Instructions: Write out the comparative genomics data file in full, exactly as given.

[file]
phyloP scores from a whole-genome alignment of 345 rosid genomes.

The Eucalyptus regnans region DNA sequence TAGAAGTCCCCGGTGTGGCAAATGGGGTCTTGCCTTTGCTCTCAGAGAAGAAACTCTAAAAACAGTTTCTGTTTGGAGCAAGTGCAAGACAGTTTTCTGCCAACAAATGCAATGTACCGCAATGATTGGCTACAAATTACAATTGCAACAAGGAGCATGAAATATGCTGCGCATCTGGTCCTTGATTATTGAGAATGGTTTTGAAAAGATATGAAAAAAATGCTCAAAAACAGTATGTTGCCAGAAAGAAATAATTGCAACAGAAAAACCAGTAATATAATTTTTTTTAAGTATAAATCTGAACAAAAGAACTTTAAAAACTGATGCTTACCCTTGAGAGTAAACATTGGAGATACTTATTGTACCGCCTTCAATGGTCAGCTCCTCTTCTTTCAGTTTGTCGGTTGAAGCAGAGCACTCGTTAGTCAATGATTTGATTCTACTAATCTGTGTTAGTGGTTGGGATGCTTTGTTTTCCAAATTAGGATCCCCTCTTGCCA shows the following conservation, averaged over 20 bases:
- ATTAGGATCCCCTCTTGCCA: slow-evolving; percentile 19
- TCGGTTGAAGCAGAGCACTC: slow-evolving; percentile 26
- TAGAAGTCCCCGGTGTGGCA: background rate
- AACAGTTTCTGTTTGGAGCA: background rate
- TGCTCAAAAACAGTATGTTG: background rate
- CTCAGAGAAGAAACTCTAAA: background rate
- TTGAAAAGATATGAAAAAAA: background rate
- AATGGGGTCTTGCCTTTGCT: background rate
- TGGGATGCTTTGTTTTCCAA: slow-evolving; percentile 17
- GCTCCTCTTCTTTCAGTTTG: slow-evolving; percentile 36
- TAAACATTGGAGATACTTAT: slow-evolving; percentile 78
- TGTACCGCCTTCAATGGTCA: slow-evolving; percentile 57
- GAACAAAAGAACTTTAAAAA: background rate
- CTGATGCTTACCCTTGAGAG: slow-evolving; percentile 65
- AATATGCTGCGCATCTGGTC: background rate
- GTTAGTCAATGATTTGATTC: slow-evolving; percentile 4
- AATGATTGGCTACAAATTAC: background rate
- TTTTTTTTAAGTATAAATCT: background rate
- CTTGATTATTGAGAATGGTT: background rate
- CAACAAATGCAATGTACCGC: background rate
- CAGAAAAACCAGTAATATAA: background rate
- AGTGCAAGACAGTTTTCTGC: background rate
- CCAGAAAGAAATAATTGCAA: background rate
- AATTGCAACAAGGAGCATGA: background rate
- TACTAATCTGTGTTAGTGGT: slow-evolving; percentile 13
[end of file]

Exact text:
phyloP scores from a whole-genome alignment of 345 rosid genomes.

The Eucalyptus regnans region DNA sequence TAGAAGTCCCCGGTGTGGCAAATGGGGTCTTGCCTTTGCTCTCAGAGAAGAAACTCTAAAAACAGTTTCTGTTTGGAGCAAGTGCAAGACAGTTTTCTGCCAACAAATGCAATGTACCGCAATGATTGGCTACAAATTACAATTGCAACAAGGAGCATGAAATATGCTGCGCATCTGGTCCTTGATTATTGAGAATGGTTTTGAAAAGATATGAAAAAAATGCTCAAAAACAGTATGTTGCCAGAAAGAAATAATTGCAACAGAAAAACCAGTAATATAATTTTTTTTAAGTATAAATCTGAACAAAAGAACTTTAAAAACTGATGCTTACCCTTGAGAGTAAACATTGGAGATACTTATTGTACCGCCTTCAATGGTCAGCTCCTCTTCTTTCAGTTTGTCGGTTGAAGCAGAGCACTCGTTAGTCAATGATTTGATTCTACTAATCTGTGTTAGTGGTTGGGATGCTTTGTTTTCCAAATTAGGATCCCCTCTTGCCA shows the following conservation, averaged over 20 bases:
- ATTAGGATCCCCTCTTGCCA: slow-evolving; percentile 19
- TCGGTTGAAGCAGAGCACTC: slow-evolving; percentile 26
- TAGAAGTCCCCGGTGTGGCA: background rate
- AACAGTTTCTGTTTGGAGCA: background rate
- TGCTCAAAAACAGTATGTTG: background rate
- CTCAGAGAAGAAACTCTAAA: background rate
- TTGAAAAGATATGAAAAAAA: background rate
- AATGGGGTCTTGCCTTTGCT: background rate
- TGGGATGCTTTGTTTTCCAA: slow-evolving; percentile 17
- GCTCCTCTTCTTTCAGTTTG: slow-evolving; percentile 36
- TAAACATTGGAGATACTTAT: slow-evolving; percentile 78
- TGTACCGCCTTCAATGGTCA: slow-evolving; percentile 57
- GAACAAAAGAACTTTAAAAA: background rate
- CTGATGCTTACCCTTGAGAG: slow-evolving; percentile 65
- AATATGCTGCGCATCTGGTC: background rate
- GTTAGTCAATGATTTGATTC: slow-evolving; percentile 4
- AATGATTGGCTACAAATTAC: background rate
- TTTTTTTTAAGTATAAATCT: background rate
- CTTGATTATTGAGAATGGTT: background rate
- CAACAAATGCAATGTACCGC: background rate
- CAGAAAAACCAGTAATATAA: background rate
- AGTGCAAGACAGTTTTCTGC: background rate
- CCAGAAAGAAATAATTGCAA: background rate
- AATTGCAACAAGGAGCATGA: background rate
- TACTAATCTGTGTTAGTGGT: slow-evolving; percentile 13